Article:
The lure of Laos
Retired Canadian couple helping bring clean water to developing Southeast Asian nation
Take a moment, if you will, to consider your morning rituals and ablutions. How do you start the day? A splash of cool, reviving water on the face? Or maybe a lovely hot shower to get your blood pumping. Perhaps you’re like me and enjoy an icy glass of H20 to wash away the cobwebs after a night’s slumber. Yes, whenever the whim takes us, we have ready access to something we often take very much for granted. Just turn on the tap, and there it is: clear, sparkling water.
Half a world away it’s quite a different story. Sure there’s lots of rain falling in Southeast Asia, but there are many countries that don’t have the funds or facilities to make sure the water is adequately cleaned and not host to a veritable treasure trove of germs and parasites. Take the tiny country of Laos in Southeast Asia, for example.
“You can only imagine the lack of hygiene in Laos,” says Steve Rutledge, retired businessman and founder of a charitable organization called Adopt a Village in Laos. “Imagine a plastic pail, with four inches of water in the bottom, and washing your hands in that water with the 40 other people who will be eating with you. And remember that in Laos, you eat with your hands. So if one person has diarrhea, then everyone gets it. It becomes an ever-present fact of life.”
Rutledge’s charity has become a personal crusade over the last two years, providing hundreds of water filtration devices to hard-to-reach Laotian villages nestled deep in the country’s jungles. Of course, large urban centres like Luang Prabang and the capital city, Vientiane, have an organized infrastructure for water supply and treatment, but the lack of railways and roads into the heavily treed regions makes it difficult to provide and encourage adequate sanitation.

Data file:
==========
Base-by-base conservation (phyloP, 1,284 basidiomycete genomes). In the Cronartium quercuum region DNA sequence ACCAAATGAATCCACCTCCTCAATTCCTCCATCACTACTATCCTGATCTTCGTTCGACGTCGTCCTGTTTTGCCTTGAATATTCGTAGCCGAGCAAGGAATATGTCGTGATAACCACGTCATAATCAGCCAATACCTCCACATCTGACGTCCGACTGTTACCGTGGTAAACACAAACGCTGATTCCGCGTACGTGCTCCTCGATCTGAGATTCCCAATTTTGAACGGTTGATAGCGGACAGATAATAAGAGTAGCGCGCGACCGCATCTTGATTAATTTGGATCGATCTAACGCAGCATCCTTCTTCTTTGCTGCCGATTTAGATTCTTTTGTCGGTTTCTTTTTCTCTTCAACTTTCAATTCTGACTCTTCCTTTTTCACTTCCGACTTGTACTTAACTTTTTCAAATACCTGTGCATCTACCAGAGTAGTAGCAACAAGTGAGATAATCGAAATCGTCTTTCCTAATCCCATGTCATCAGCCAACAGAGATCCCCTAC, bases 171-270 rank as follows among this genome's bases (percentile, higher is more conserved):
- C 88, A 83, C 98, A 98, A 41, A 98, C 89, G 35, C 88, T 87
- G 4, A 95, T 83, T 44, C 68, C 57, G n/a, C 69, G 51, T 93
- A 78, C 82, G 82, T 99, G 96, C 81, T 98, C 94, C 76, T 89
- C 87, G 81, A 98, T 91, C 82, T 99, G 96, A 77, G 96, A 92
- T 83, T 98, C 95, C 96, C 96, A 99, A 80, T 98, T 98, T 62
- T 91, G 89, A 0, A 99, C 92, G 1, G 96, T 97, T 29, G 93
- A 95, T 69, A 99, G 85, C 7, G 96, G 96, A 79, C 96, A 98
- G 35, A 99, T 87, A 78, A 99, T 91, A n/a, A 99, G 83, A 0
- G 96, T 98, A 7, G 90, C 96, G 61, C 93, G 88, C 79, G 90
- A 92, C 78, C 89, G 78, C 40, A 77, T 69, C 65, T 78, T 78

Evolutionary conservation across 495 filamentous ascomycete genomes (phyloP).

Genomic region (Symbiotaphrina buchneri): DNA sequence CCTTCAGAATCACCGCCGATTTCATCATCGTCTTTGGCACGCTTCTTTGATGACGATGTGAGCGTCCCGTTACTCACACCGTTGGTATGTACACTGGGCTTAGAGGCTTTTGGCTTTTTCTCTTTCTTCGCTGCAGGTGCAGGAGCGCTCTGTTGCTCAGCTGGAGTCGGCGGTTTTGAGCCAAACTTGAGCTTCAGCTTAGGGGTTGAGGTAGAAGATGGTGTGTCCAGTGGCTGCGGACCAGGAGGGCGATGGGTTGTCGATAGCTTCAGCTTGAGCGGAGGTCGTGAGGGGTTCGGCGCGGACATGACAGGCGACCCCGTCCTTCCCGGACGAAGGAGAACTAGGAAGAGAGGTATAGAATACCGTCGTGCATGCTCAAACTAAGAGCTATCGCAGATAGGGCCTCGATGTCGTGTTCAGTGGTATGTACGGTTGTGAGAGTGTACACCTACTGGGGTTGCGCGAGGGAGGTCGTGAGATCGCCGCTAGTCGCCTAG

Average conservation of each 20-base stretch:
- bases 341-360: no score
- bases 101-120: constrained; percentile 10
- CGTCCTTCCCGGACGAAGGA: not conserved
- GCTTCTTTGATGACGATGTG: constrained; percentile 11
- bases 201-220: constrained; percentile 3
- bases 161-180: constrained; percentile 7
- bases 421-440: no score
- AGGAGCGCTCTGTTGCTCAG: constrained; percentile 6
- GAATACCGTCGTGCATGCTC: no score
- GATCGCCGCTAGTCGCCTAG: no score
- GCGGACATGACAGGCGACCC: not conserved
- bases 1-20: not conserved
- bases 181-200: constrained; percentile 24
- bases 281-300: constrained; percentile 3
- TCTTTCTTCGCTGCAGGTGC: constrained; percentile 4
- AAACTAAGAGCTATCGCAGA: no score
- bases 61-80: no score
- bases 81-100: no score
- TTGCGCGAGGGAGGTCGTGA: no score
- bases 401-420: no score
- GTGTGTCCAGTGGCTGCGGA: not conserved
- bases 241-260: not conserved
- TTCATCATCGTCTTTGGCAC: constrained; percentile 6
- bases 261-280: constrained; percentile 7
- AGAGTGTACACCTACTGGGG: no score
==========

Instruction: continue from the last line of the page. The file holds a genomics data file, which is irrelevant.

So, why is Laos still struggling to educate its citizens – most of whom live in rural areas – about the importance of safe drinking water? Even Southeast Asian neighbours like East Timor and Cambodia (both considered to be developing countries) have a generally accepted standard of basic water hygiene and various ways of supplying it to their people.
The answer is complicated, involving factors both within and outside of the small country. A former French colony, Laos gained independence in 1953, only to become almost instantly embroiled in a brutal civil war. Then the North Vietnamese barged in to take over areas for supply routes in their war with South Vietnam, the Americans joined in, and all hell broke loose. This is often referred to as “America’s secret war,” when the US essentially bombed the crap out of Laos in the hopes of taking out North Vietnam’s supply routes, while the real battle raged on next door.
Laos holds the dubious distinction of being the most bombed country, per capita, in the world, with more than 250 million US bombs unceremoniously dropped on the heads of its citizens during the war in Vietnam. Still riddled with unexploded shells (some estimates say up to 80 million), it’s been prohibitively difficult for the little country to rebuild its infrastructure. After all, it’s hard to motivate a construction crew whose every step could mean instant death.
“One plane load of bombs was dropped every eight minutes, 24 hours a day, for nine years,” Rutledge points out. “They’re also completely landlocked and still to this day have thousands of people getting maimed every year by unexploded shells. No wonder they’re still living in poverty.”
Like many of us, Rutledge was happily oblivious to the plight of Laotians until an unexpected detour occurred during a vacation in Costa Rica. His partner Mike’s identification was stolen, forcing him to return to his home country of Singapore for replacements. Once there, the two decided to explore other areas of Southeast Asia while waiting for things to be sorted out. That first trip to Laos was a life changer for Rutledge.